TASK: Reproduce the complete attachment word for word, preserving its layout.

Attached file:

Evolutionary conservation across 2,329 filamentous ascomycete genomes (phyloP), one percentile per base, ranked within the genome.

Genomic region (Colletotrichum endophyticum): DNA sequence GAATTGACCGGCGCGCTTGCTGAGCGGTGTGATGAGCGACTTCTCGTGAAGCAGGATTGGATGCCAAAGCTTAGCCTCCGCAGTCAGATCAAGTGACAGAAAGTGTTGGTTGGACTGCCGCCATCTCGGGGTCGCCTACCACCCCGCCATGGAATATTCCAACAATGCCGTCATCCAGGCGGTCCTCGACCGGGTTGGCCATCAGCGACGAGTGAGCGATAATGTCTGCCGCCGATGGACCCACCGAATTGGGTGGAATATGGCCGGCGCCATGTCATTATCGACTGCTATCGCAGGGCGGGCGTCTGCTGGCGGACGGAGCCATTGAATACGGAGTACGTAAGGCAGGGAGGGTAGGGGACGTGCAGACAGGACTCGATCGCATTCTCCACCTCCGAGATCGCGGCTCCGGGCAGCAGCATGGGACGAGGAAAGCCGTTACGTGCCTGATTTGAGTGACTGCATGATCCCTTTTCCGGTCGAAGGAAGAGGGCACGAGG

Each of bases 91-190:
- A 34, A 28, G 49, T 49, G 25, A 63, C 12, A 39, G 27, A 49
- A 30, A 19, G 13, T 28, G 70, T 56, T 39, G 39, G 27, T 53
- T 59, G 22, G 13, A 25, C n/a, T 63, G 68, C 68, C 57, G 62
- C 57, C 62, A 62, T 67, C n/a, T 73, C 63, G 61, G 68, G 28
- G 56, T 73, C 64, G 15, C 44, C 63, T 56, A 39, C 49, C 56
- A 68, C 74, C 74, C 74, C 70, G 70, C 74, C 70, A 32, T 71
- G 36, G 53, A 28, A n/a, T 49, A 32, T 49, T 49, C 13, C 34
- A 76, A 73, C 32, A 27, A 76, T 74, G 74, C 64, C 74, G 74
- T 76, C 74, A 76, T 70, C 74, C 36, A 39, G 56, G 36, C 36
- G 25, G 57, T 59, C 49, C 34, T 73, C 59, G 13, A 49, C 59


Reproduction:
Evolutionary conservation across 2,329 filamentous ascomycete genomes (phyloP), one percentile per base, ranked within the genome.

Genomic region (Colletotrichum endophyticum): DNA sequence GAATTGACCGGCGCGCTTGCTGAGCGGTGTGATGAGCGACTTCTCGTGAAGCAGGATTGGATGCCAAAGCTTAGCCTCCGCAGTCAGATCAAGTGACAGAAAGTGTTGGTTGGACTGCCGCCATCTCGGGGTCGCCTACCACCCCGCCATGGAATATTCCAACAATGCCGTCATCCAGGCGGTCCTCGACCGGGTTGGCCATCAGCGACGAGTGAGCGATAATGTCTGCCGCCGATGGACCCACCGAATTGGGTGGAATATGGCCGGCGCCATGTCATTATCGACTGCTATCGCAGGGCGGGCGTCTGCTGGCGGACGGAGCCATTGAATACGGAGTACGTAAGGCAGGGAGGGTAGGGGACGTGCAGACAGGACTCGATCGCATTCTCCACCTCCGAGATCGCGGCTCCGGGCAGCAGCATGGGACGAGGAAAGCCGTTACGTGCCTGATTTGAGTGACTGCATGATCCCTTTTCCGGTCGAAGGAAGAGGGCACGAGG

Each of bases 91-190:
- A 34, A 28, G 49, T 49, G 25, A 63, C 12, A 39, G 27, A 49
- A 30, A 19, G 13, T 28, G 70, T 56, T 39, G 39, G 27, T 53
- T 59, G 22, G 13, A 25, C n/a, T 63, G 68, C 68, C 57, G 62
- C 57, C 62, A 62, T 67, C n/a, T 73, C 63, G 61, G 68, G 28
- G 56, T 73, C 64, G 15, C 44, C 63, T 56, A 39, C 49, C 56
- A 68, C 74, C 74, C 74, C 70, G 70, C 74, C 70, A 32, T 71
- G 36, G 53, A 28, A n/a, T 49, A 32, T 49, T 49, C 13, C 34
- A 76, A 73, C 32, A 27, A 76, T 74, G 74, C 64, C 74, G 74
- T 76, C 74, A 76, T 70, C 74, C 36, A 39, G 56, G 36, C 36
- G 25, G 57, T 59, C 49, C 34, T 73, C 59, G 13, A 49, C 59